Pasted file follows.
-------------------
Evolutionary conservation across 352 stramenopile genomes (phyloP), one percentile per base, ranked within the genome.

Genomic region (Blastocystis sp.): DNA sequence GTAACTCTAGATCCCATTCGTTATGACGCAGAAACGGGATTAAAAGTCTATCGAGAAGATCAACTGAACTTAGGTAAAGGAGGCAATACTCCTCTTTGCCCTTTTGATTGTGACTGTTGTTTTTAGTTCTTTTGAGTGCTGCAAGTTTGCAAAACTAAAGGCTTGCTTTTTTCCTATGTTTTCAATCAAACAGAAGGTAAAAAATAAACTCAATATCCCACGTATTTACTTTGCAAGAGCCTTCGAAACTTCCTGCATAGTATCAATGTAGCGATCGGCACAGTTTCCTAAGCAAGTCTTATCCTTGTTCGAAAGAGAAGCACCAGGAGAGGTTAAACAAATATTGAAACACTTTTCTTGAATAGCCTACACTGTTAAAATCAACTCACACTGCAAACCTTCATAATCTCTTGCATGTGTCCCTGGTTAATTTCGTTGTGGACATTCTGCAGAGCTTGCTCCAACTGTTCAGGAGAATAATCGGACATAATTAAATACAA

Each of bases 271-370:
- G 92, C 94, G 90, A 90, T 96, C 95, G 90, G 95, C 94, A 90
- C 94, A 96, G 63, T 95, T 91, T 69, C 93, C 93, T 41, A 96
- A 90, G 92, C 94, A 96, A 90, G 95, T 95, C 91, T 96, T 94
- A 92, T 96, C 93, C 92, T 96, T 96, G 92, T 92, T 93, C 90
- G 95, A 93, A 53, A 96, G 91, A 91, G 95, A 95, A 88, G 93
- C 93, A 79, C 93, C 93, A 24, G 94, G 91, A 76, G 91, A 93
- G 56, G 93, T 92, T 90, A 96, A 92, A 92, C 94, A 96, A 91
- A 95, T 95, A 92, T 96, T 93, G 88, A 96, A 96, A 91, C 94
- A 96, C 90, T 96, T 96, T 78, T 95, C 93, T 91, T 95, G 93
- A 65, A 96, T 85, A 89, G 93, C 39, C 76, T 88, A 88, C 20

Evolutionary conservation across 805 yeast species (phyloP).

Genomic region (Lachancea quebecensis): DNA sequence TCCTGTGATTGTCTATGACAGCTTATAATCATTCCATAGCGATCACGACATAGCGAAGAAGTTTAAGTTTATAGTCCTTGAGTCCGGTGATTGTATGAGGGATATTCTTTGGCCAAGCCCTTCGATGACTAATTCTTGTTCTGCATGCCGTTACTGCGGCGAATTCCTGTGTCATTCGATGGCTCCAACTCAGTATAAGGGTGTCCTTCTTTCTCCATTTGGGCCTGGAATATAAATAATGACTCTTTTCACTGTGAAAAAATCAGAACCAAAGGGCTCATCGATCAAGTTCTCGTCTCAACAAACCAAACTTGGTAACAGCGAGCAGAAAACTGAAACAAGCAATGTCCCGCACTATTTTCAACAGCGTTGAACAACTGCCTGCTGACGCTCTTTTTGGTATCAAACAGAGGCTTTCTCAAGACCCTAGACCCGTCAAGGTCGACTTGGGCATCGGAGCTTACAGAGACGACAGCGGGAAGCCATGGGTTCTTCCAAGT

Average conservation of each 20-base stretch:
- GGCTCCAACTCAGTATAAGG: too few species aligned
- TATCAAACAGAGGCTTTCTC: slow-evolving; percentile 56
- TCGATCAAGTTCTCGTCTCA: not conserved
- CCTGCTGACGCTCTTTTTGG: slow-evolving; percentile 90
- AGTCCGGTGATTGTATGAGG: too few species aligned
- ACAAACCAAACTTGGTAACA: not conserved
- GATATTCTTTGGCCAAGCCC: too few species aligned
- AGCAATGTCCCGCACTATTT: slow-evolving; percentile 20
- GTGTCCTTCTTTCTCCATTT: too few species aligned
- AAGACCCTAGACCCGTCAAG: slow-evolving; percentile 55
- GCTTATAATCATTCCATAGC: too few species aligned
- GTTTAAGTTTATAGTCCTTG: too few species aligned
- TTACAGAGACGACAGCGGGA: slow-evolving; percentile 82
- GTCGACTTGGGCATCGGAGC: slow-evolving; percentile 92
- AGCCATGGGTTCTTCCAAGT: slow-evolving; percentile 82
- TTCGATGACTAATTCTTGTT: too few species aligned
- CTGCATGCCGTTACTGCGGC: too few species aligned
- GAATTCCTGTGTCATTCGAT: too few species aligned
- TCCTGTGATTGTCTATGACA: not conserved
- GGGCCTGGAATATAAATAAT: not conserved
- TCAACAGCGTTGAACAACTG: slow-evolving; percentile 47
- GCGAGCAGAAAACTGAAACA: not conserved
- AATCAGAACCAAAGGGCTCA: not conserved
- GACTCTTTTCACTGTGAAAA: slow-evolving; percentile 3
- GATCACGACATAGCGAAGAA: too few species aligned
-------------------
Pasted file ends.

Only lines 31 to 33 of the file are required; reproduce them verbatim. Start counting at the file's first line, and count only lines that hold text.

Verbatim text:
- AGCCATGGGTTCTTCCAAGT: slow-evolving; percentile 82
- TTCGATGACTAATTCTTGTT: too few species aligned
- CTGCATGCCGTTACTGCGGC: too few species aligned